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Two Form Tags in Asp.Net and My Work Around

Posted by Keith Elder | Posted in Asp.Net | Posted on 26-01-2008


I can’t remember the exact day but a few weeks ago around the start of the new year I changed out the site’s search to use Google’s search engine for AdSense.  Not thinking when I pasted the code I broke the comments and my contact form on the site for all Internet Explorer users.  The sad thing is I didn’t notice this until the other day when I started getting emails their was a problem.  For everyone that tried submitting comments and it not work I apologize.

The problem was when I pasted the Google AdSense Search code into my template it had a complete form tag thus giving me two form tags nested within each other.  After the paste I wound up with something like this.

<form runat="server">
    <!-- GOOGLE SEARCH -->
    <form method="get" action="someurl>

With Asp.Net only one form tag is allowed within the body of a page and this is a topic that comes up a lot within Asp.Net forums and discussions.  There are ways around it like the one discussed on this article.  It isn’t an end of the world limitation just something you have to know or think about as you design your pages.

The way Google AdSense search works is when someone uses the search box in the top right of the site they are redirected to a page on my site that I control the layout on (this I like).  In my case it is called SearchResults.aspx.  Within that page there is JavaScript that takes the parameters via the URL and passes them into Google’s search specific for my site.  Results are then returned within the page within my site.  The end result is seamless to the end user and this cuts down on database work for my server.  But since I had two form tags in my html things were broke. 

Disclaimer:  The following is a hack that worked for my situation and may not work for all scenarios, use it at your own discretion.

After I figured out the problem I removed the Google start and end form tags.  Then I created a JavaScript function that took in an action and a method that would be used to replace the current one on the single form tag.  Here’s the JavaScript I added into the site.

<script type="text/javascript">
function changeActionAndMethodOnFormAndSubmit(newAction, newMethod)
    var theForm = document.forms['Form1'];
    if (!theForm) {
        theForm = document.Form1;
    theForm.action = newAction;
    theForm.method = newMethod;

Then within the Google code I added the function using the onclick event like this:

<input onclick="changeActionOnFormAndSubmit('http://keithelder.net/SearchResults.aspx', 'get')" type="submit">

After I uploaded the changes I typed something into the search and got results back.  Yeah.  I then tested in Firefox and IE7 and my hack worked.


The only problem with this approach is there is a lot of other hidden form fields getting passed over in the URL.  Mostly view state and event argument stuff.  While not perfect this quick fix worked for my scenario which is good since I really didn’t want to mess with the main source code of the site.  The only reason I even posted this is in case someone needed a quick fix / work around as well.

How to Get Around WCF’s Lack of a Preview Web Page And Viewing WCF Messages

Posted by Keith Elder | Posted in Asp.Net, WCF, Web Services | Posted on 15-01-2008


I have a love hate relationship with Windows Communication Foundation.  I love it because the concepts of building a service are so simple.  I love the fact that I can expose the same service three different ways supporting different interoperability points within the business.  I also hate it because a there are so many ways to configure the service it can get daunting at times.  Configuration isn’t as bad as the built-in lack of ability to view messages.  WCF doesn’t provide a sample message page describing the SOAP messages for a request and response like the old ASMX services.  While this may not seem like a big deal there are systems I am having to interop with that can’t simply point to a WSDL and generate a proxy client from it (yes there still are some out there) and it is a problem.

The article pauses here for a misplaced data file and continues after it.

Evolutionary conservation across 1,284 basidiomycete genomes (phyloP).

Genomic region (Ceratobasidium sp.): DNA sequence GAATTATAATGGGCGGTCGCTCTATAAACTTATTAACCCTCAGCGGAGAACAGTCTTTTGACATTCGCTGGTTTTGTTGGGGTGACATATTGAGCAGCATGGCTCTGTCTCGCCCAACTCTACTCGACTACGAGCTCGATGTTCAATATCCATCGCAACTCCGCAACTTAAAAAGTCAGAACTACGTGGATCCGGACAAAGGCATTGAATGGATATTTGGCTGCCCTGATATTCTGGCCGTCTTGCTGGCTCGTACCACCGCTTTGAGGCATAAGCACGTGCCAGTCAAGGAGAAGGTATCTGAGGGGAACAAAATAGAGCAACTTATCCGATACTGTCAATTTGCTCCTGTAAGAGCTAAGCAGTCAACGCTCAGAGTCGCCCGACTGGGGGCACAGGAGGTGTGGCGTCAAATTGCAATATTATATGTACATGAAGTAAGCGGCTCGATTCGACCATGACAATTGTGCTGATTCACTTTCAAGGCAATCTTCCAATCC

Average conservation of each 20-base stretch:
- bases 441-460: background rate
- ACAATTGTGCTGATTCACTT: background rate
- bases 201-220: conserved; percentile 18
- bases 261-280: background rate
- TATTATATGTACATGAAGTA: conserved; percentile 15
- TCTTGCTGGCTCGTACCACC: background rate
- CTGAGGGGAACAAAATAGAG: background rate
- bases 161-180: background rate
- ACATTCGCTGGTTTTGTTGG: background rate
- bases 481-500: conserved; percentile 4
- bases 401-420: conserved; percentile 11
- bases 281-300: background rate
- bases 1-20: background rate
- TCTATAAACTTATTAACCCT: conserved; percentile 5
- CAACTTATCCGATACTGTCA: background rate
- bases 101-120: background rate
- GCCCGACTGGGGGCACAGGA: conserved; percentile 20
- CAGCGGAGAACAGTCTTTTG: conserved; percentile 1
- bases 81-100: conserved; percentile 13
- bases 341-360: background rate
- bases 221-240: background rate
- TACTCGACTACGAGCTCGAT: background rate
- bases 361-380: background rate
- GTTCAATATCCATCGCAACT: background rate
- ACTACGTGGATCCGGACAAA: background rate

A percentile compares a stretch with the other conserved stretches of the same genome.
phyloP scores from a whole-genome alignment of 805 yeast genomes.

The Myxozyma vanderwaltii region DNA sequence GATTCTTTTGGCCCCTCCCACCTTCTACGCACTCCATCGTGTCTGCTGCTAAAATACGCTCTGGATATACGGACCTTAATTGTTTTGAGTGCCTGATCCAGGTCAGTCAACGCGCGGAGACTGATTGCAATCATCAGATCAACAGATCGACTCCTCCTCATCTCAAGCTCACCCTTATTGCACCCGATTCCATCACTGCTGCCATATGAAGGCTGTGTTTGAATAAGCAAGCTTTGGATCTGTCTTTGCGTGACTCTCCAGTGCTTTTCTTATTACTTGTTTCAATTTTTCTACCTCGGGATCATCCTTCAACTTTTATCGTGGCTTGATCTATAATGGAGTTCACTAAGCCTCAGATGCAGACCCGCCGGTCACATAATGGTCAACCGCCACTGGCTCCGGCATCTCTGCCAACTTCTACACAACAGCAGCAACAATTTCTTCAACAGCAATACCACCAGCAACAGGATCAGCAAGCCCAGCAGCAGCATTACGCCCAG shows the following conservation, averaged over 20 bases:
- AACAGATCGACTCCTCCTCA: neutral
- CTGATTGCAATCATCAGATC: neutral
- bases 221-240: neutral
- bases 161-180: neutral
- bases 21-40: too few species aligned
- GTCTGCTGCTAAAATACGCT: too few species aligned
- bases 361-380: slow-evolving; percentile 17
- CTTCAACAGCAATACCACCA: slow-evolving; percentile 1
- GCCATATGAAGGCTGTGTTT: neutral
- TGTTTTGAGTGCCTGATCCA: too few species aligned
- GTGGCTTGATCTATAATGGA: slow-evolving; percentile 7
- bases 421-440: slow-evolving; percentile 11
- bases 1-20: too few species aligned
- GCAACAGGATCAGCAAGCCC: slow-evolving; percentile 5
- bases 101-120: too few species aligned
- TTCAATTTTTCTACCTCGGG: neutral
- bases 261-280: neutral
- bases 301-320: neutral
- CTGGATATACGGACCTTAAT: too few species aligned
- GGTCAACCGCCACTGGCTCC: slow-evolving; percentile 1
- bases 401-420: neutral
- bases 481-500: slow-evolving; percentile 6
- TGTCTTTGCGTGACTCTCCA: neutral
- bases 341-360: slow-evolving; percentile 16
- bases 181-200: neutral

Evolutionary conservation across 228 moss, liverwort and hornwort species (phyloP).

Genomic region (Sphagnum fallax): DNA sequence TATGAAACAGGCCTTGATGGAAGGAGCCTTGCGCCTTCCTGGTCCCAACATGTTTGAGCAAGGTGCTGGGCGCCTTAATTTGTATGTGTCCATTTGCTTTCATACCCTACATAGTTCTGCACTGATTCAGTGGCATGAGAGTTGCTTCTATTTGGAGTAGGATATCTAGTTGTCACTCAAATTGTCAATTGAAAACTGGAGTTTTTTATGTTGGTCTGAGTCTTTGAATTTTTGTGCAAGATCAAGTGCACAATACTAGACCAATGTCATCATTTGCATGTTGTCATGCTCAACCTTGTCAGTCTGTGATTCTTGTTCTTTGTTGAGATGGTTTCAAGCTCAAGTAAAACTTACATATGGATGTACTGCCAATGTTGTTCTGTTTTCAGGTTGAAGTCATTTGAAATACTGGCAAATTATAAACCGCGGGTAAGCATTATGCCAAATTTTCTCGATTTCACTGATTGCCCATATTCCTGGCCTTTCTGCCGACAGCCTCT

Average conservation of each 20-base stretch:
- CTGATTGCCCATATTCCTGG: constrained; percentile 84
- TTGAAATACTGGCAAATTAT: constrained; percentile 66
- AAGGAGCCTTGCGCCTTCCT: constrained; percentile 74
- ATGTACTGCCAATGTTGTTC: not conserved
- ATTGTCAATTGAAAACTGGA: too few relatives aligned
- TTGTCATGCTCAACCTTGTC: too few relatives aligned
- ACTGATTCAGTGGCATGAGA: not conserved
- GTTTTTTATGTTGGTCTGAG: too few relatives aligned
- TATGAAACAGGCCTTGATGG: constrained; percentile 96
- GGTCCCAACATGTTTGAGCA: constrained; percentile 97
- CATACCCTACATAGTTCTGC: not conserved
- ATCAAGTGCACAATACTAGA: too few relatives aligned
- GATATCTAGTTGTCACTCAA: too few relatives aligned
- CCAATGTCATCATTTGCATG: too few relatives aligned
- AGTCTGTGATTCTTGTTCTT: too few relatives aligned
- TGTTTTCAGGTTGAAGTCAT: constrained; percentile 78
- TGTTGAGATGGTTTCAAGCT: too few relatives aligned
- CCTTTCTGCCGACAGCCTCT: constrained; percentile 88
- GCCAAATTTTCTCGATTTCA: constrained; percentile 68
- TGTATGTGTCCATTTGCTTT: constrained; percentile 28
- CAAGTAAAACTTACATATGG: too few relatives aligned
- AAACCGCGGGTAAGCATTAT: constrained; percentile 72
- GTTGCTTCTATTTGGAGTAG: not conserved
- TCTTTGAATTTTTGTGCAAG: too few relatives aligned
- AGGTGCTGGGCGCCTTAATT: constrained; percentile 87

The Problem

WCF offers a lot of binding options but when interopping with non .Net clients the basicHttpBinding is the obvious choice because it is the simplest.  If you can’t get that to work, good luck on the other ones.   Here is the quote from the MSDN pages about basicHttpBinding.

Represents a binding that a Windows Communication Foundation (WCF) service can use to configure and expose endpoints that are able to communicate with ASMX-based Web services and clients and other services that conform to the WS-I Basic Profile 1.1.

Changing bindings is really easy in WCF.  In VS2008, right click the config file in the project and select “Edit the WCF Configuration”.   The Microsoft Service Configuration Editor will then appear.  In the Services folder select the endpoint you want to change and in the binding section select the one you want.  This is the easy part.  The hard part is showing someone the message tied to the binding the service expects if they cannot generate a proxy within their language or platform from a WSDL.  In old ASMX services if the URL of the service was visited it would generate some nice pages for us automagically like this:

ASMX services display methods in service 


ASMX services when running locally could be easily tested with a prebuilt form


ASMX services provided a sample request and response XML message 


To the contrary WCF only provides .Net client info


Yeah it is real useful isn’t it?

The Quick Fix

Why this is the case I have no good explanation.  One would at least think if the service was configured with the basicHttpBinding it would offer close to the same features of old.  Not the case though.  There is a big difference in the two obviously.  My first thought was to write a pluggin or some code that would provide the same functionality the old ASMX services do but I realized I had enough side projects to work on and I didn’t have the time.  Thus I was looking for a quick alternative to the problem.